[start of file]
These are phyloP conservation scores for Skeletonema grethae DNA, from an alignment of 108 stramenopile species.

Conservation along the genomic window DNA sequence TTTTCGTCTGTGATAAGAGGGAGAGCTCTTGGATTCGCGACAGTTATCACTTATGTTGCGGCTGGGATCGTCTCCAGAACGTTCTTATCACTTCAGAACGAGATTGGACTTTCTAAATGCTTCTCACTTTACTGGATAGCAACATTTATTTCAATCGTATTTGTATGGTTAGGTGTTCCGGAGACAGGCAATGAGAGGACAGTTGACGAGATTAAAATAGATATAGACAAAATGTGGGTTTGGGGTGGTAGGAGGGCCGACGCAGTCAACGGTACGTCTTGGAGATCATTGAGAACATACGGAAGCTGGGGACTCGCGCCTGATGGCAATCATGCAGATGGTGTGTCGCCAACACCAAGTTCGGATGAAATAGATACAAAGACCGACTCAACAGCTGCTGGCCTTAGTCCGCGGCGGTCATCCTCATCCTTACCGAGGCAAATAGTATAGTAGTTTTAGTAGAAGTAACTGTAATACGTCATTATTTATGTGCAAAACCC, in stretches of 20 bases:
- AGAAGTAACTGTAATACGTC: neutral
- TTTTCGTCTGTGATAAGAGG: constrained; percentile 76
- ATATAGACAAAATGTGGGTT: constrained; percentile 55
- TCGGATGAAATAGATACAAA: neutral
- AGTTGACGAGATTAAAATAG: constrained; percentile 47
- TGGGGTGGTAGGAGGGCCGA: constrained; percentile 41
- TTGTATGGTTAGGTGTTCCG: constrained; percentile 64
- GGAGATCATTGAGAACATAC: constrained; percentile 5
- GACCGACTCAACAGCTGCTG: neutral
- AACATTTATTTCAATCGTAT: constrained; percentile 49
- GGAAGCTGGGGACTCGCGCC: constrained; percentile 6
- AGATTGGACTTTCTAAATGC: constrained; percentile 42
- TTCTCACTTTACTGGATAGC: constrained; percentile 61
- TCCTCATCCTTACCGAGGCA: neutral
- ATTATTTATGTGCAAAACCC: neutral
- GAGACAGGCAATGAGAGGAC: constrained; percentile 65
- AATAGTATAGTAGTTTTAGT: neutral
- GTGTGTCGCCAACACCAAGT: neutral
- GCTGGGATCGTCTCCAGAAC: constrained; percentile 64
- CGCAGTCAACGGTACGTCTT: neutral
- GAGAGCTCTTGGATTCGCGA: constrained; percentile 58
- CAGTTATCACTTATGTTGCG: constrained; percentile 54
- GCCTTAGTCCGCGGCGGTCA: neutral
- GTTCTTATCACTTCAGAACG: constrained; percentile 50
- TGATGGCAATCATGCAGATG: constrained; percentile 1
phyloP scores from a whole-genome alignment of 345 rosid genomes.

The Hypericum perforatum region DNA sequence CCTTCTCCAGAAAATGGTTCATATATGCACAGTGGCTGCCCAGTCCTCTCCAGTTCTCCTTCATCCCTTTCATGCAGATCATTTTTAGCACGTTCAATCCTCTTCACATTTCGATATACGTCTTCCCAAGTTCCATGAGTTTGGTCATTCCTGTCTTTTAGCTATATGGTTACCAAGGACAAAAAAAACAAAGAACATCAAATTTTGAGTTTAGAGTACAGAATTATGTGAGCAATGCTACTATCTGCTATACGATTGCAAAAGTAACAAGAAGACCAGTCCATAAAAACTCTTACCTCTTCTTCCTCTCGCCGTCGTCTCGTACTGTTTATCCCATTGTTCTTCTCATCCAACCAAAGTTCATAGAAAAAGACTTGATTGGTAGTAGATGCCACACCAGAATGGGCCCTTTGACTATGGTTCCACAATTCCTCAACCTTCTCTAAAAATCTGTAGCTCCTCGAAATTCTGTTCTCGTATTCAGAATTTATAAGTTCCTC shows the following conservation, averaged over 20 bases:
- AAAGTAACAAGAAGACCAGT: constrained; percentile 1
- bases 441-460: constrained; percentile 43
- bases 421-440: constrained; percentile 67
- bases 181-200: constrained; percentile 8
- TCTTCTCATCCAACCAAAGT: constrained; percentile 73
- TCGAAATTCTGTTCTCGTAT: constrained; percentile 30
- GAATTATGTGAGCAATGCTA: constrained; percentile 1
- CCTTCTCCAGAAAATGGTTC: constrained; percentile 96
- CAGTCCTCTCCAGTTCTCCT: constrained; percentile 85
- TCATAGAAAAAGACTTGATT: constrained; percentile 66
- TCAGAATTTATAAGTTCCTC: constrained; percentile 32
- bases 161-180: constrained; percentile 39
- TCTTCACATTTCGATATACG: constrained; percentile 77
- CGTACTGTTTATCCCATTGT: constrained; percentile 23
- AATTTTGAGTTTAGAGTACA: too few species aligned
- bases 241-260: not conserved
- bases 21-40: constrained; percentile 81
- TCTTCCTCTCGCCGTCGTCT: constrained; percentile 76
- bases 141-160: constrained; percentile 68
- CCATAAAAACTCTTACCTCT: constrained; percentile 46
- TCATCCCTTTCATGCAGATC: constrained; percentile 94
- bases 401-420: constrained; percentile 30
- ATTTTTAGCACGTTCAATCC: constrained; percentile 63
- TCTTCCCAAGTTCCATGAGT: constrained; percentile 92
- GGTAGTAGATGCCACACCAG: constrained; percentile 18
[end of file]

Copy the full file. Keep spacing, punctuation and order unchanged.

These are phyloP conservation scores for Skeletonema grethae DNA, from an alignment of 108 stramenopile species.

Conservation along the genomic window DNA sequence TTTTCGTCTGTGATAAGAGGGAGAGCTCTTGGATTCGCGACAGTTATCACTTATGTTGCGGCTGGGATCGTCTCCAGAACGTTCTTATCACTTCAGAACGAGATTGGACTTTCTAAATGCTTCTCACTTTACTGGATAGCAACATTTATTTCAATCGTATTTGTATGGTTAGGTGTTCCGGAGACAGGCAATGAGAGGACAGTTGACGAGATTAAAATAGATATAGACAAAATGTGGGTTTGGGGTGGTAGGAGGGCCGACGCAGTCAACGGTACGTCTTGGAGATCATTGAGAACATACGGAAGCTGGGGACTCGCGCCTGATGGCAATCATGCAGATGGTGTGTCGCCAACACCAAGTTCGGATGAAATAGATACAAAGACCGACTCAACAGCTGCTGGCCTTAGTCCGCGGCGGTCATCCTCATCCTTACCGAGGCAAATAGTATAGTAGTTTTAGTAGAAGTAACTGTAATACGTCATTATTTATGTGCAAAACCC, in stretches of 20 bases:
- AGAAGTAACTGTAATACGTC: neutral
- TTTTCGTCTGTGATAAGAGG: constrained; percentile 76
- ATATAGACAAAATGTGGGTT: constrained; percentile 55
- TCGGATGAAATAGATACAAA: neutral
- AGTTGACGAGATTAAAATAG: constrained; percentile 47
- TGGGGTGGTAGGAGGGCCGA: constrained; percentile 41
- TTGTATGGTTAGGTGTTCCG: constrained; percentile 64
- GGAGATCATTGAGAACATAC: constrained; percentile 5
- GACCGACTCAACAGCTGCTG: neutral
- AACATTTATTTCAATCGTAT: constrained; percentile 49
- GGAAGCTGGGGACTCGCGCC: constrained; percentile 6
- AGATTGGACTTTCTAAATGC: constrained; percentile 42
- TTCTCACTTTACTGGATAGC: constrained; percentile 61
- TCCTCATCCTTACCGAGGCA: neutral
- ATTATTTATGTGCAAAACCC: neutral
- GAGACAGGCAATGAGAGGAC: constrained; percentile 65
- AATAGTATAGTAGTTTTAGT: neutral
- GTGTGTCGCCAACACCAAGT: neutral
- GCTGGGATCGTCTCCAGAAC: constrained; percentile 64
- CGCAGTCAACGGTACGTCTT: neutral
- GAGAGCTCTTGGATTCGCGA: constrained; percentile 58
- CAGTTATCACTTATGTTGCG: constrained; percentile 54
- GCCTTAGTCCGCGGCGGTCA: neutral
- GTTCTTATCACTTCAGAACG: constrained; percentile 50
- TGATGGCAATCATGCAGATG: constrained; percentile 1
phyloP scores from a whole-genome alignment of 345 rosid genomes.

The Hypericum perforatum region DNA sequence CCTTCTCCAGAAAATGGTTCATATATGCACAGTGGCTGCCCAGTCCTCTCCAGTTCTCCTTCATCCCTTTCATGCAGATCATTTTTAGCACGTTCAATCCTCTTCACATTTCGATATACGTCTTCCCAAGTTCCATGAGTTTGGTCATTCCTGTCTTTTAGCTATATGGTTACCAAGGACAAAAAAAACAAAGAACATCAAATTTTGAGTTTAGAGTACAGAATTATGTGAGCAATGCTACTATCTGCTATACGATTGCAAAAGTAACAAGAAGACCAGTCCATAAAAACTCTTACCTCTTCTTCCTCTCGCCGTCGTCTCGTACTGTTTATCCCATTGTTCTTCTCATCCAACCAAAGTTCATAGAAAAAGACTTGATTGGTAGTAGATGCCACACCAGAATGGGCCCTTTGACTATGGTTCCACAATTCCTCAACCTTCTCTAAAAATCTGTAGCTCCTCGAAATTCTGTTCTCGTATTCAGAATTTATAAGTTCCTC shows the following conservation, averaged over 20 bases:
- AAAGTAACAAGAAGACCAGT: constrained; percentile 1
- bases 441-460: constrained; percentile 43
- bases 421-440: constrained; percentile 67
- bases 181-200: constrained; percentile 8
- TCTTCTCATCCAACCAAAGT: constrained; percentile 73
- TCGAAATTCTGTTCTCGTAT: constrained; percentile 30
- GAATTATGTGAGCAATGCTA: constrained; percentile 1
- CCTTCTCCAGAAAATGGTTC: constrained; percentile 96
- CAGTCCTCTCCAGTTCTCCT: constrained; percentile 85
- TCATAGAAAAAGACTTGATT: constrained; percentile 66
- TCAGAATTTATAAGTTCCTC: constrained; percentile 32
- bases 161-180: constrained; percentile 39
- TCTTCACATTTCGATATACG: constrained; percentile 77
- CGTACTGTTTATCCCATTGT: constrained; percentile 23
- AATTTTGAGTTTAGAGTACA: too few species aligned
- bases 241-260: not conserved
- bases 21-40: constrained; percentile 81
- TCTTCCTCTCGCCGTCGTCT: constrained; percentile 76
- bases 141-160: constrained; percentile 68
- CCATAAAAACTCTTACCTCT: constrained; percentile 46
- TCATCCCTTTCATGCAGATC: constrained; percentile 94
- bases 401-420: constrained; percentile 30
- ATTTTTAGCACGTTCAATCC: constrained; percentile 63
- TCTTCCCAAGTTCCATGAGT: constrained; percentile 92
- GGTAGTAGATGCCACACCAG: constrained; percentile 18